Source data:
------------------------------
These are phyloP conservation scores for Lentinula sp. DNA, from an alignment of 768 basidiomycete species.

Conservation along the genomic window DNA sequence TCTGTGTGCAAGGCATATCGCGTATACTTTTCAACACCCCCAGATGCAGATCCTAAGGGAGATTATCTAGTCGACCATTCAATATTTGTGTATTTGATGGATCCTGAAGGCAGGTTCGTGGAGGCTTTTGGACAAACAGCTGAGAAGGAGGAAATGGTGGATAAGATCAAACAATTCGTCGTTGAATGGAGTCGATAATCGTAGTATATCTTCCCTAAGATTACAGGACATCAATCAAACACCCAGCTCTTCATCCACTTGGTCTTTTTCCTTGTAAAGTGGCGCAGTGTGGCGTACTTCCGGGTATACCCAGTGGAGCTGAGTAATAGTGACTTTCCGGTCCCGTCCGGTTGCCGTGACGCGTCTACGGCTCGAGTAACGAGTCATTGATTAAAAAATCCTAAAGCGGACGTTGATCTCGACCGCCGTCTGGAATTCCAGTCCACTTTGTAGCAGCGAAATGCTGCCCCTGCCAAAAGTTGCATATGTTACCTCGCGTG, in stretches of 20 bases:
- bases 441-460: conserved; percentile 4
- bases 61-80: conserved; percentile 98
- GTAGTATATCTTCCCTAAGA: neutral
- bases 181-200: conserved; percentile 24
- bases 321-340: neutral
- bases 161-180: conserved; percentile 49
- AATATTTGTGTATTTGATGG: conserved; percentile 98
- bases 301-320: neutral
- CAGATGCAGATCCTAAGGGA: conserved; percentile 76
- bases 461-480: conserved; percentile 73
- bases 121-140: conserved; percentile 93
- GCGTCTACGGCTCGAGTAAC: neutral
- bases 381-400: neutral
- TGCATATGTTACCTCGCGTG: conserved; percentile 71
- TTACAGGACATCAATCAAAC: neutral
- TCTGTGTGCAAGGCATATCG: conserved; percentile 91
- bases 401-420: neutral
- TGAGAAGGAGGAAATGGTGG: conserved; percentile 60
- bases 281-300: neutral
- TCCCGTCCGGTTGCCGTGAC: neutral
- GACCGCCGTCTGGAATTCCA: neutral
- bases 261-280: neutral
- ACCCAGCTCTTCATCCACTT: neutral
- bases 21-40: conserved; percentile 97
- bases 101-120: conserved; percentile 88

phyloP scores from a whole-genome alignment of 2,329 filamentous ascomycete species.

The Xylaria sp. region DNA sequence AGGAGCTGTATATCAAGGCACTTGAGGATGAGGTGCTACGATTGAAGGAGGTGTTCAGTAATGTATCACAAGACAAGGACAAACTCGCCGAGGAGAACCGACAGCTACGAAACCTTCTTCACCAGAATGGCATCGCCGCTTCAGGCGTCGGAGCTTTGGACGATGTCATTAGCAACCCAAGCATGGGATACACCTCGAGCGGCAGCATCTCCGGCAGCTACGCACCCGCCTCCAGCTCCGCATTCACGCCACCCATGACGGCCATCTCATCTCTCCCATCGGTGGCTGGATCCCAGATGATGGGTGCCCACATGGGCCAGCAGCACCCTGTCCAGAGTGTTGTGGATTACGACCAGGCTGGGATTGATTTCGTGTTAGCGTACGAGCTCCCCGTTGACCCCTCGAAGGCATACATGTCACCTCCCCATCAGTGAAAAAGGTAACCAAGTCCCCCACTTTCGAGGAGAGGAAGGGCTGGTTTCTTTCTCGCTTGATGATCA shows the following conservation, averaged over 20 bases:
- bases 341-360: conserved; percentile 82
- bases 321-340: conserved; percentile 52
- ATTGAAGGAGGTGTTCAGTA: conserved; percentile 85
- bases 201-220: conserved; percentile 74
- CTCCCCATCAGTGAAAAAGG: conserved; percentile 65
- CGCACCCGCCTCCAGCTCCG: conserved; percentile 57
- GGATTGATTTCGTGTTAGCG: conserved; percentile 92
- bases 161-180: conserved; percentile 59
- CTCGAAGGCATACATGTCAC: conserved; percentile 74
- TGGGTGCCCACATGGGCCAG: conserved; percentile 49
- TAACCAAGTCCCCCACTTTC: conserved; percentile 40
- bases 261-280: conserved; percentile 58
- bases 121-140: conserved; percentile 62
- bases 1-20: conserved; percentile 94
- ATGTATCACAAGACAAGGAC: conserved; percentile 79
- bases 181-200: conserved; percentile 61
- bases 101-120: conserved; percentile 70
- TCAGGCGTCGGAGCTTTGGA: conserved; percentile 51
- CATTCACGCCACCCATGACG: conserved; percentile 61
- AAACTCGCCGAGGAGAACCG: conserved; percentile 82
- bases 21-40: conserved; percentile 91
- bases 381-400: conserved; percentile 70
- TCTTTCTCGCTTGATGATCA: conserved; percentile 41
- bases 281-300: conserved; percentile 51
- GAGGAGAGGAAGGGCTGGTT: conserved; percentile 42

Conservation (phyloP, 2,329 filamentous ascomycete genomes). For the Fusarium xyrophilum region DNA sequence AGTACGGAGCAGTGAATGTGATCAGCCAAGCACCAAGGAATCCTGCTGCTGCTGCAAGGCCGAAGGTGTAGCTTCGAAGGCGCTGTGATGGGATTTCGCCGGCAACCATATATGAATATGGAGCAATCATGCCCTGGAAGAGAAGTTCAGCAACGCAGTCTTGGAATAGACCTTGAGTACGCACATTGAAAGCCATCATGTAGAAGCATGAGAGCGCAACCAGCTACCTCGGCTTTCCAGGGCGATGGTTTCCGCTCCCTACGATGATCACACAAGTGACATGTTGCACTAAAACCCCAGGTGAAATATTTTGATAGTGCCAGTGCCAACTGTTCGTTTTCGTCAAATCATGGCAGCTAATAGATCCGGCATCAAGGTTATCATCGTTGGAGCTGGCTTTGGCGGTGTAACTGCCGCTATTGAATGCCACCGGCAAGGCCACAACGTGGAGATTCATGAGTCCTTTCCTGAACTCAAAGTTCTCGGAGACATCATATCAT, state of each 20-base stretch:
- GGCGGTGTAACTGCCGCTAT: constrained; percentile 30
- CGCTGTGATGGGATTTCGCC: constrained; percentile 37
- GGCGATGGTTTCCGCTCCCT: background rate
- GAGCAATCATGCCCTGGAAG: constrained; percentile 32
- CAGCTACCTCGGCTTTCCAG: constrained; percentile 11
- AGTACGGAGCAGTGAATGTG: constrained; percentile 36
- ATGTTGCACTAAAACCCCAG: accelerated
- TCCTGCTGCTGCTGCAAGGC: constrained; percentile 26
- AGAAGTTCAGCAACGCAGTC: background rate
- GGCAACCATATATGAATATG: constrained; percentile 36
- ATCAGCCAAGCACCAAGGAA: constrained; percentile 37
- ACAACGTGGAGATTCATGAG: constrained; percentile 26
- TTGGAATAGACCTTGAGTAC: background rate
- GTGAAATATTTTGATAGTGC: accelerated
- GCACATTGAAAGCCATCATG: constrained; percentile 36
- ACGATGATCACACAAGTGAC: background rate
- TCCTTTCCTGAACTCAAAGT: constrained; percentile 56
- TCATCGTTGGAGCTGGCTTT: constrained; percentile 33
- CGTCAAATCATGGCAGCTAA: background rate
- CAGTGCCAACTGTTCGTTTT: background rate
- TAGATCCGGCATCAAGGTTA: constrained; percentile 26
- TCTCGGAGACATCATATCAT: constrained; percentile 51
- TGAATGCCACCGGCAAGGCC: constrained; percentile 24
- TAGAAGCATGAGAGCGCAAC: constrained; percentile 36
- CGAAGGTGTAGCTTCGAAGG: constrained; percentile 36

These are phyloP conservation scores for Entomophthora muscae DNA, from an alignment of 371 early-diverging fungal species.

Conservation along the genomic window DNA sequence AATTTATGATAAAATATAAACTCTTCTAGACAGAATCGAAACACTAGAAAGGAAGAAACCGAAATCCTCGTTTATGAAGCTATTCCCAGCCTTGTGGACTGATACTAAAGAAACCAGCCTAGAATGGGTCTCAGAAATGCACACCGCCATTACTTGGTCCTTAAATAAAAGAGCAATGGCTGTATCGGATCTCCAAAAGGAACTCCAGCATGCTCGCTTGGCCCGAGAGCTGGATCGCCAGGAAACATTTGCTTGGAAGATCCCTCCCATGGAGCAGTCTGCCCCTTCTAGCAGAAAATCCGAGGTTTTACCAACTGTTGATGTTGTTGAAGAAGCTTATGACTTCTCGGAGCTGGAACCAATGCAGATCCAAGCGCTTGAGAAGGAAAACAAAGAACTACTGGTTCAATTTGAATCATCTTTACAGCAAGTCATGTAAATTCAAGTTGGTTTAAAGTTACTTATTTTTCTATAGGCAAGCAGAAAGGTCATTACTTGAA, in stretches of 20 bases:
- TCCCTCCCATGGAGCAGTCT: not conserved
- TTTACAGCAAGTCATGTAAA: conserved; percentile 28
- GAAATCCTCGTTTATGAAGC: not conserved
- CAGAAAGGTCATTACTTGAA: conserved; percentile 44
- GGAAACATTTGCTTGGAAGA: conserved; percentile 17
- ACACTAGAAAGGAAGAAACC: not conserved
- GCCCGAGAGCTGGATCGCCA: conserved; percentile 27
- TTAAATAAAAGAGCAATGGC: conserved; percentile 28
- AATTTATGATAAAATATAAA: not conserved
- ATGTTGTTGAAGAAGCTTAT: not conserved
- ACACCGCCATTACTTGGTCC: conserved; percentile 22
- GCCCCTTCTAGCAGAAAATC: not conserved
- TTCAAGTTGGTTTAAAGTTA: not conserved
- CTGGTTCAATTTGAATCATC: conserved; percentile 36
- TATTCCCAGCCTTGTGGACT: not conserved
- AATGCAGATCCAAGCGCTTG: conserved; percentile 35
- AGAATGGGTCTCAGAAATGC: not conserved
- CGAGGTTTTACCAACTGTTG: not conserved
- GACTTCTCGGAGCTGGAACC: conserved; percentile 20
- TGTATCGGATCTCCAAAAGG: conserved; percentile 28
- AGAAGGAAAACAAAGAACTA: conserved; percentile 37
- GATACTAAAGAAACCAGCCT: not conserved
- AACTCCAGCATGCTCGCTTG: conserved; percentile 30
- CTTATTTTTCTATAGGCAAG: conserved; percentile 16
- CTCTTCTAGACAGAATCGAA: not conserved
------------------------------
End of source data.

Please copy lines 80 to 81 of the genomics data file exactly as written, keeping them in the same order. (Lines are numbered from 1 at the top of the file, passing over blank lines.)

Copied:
- CGAAGGTGTAGCTTCGAAGG: constrained; percentile 36

These are phyloP conservation scores for Entomophthora muscae DNA, from an alignment of 371 early-diverging fungal species.